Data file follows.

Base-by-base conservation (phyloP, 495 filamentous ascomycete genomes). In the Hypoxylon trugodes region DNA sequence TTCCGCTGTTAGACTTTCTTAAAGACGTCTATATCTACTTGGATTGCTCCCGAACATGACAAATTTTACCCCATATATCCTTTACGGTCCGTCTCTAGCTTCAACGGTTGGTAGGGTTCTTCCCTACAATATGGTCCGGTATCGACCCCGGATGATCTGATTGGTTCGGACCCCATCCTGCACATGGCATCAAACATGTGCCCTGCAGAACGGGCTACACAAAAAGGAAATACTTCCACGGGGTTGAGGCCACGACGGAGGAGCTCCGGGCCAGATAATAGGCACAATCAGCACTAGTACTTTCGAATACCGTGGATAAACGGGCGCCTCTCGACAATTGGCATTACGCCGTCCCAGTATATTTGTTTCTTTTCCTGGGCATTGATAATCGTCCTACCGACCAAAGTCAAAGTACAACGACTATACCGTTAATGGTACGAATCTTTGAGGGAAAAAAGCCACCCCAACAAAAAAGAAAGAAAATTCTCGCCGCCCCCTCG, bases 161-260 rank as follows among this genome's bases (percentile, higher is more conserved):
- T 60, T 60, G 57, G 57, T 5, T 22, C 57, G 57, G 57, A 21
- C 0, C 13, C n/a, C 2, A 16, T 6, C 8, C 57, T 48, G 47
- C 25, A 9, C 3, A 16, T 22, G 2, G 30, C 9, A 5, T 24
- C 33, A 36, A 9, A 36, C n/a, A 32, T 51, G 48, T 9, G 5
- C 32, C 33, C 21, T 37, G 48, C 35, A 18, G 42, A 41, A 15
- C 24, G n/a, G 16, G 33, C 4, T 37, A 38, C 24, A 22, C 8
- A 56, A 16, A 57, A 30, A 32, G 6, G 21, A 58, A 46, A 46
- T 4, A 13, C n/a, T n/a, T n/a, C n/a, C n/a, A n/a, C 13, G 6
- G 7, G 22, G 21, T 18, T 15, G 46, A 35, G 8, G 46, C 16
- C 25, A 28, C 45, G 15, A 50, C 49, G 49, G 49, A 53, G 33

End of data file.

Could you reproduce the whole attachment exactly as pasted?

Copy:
Base-by-base conservation (phyloP, 495 filamentous ascomycete genomes). In the Hypoxylon trugodes region DNA sequence TTCCGCTGTTAGACTTTCTTAAAGACGTCTATATCTACTTGGATTGCTCCCGAACATGACAAATTTTACCCCATATATCCTTTACGGTCCGTCTCTAGCTTCAACGGTTGGTAGGGTTCTTCCCTACAATATGGTCCGGTATCGACCCCGGATGATCTGATTGGTTCGGACCCCATCCTGCACATGGCATCAAACATGTGCCCTGCAGAACGGGCTACACAAAAAGGAAATACTTCCACGGGGTTGAGGCCACGACGGAGGAGCTCCGGGCCAGATAATAGGCACAATCAGCACTAGTACTTTCGAATACCGTGGATAAACGGGCGCCTCTCGACAATTGGCATTACGCCGTCCCAGTATATTTGTTTCTTTTCCTGGGCATTGATAATCGTCCTACCGACCAAAGTCAAAGTACAACGACTATACCGTTAATGGTACGAATCTTTGAGGGAAAAAAGCCACCCCAACAAAAAAGAAAGAAAATTCTCGCCGCCCCCTCG, bases 161-260 rank as follows among this genome's bases (percentile, higher is more conserved):
- T 60, T 60, G 57, G 57, T 5, T 22, C 57, G 57, G 57, A 21
- C 0, C 13, C n/a, C 2, A 16, T 6, C 8, C 57, T 48, G 47
- C 25, A 9, C 3, A 16, T 22, G 2, G 30, C 9, A 5, T 24
- C 33, A 36, A 9, A 36, C n/a, A 32, T 51, G 48, T 9, G 5
- C 32, C 33, C 21, T 37, G 48, C 35, A 18, G 42, A 41, A 15
- C 24, G n/a, G 16, G 33, C 4, T 37, A 38, C 24, A 22, C 8
- A 56, A 16, A 57, A 30, A 32, G 6, G 21, A 58, A 46, A 46
- T 4, A 13, C n/a, T n/a, T n/a, C n/a, C n/a, A n/a, C 13, G 6
- G 7, G 22, G 21, T 18, T 15, G 46, A 35, G 8, G 46, C 16
- C 25, A 28, C 45, G 15, A 50, C 49, G 49, G 49, A 53, G 33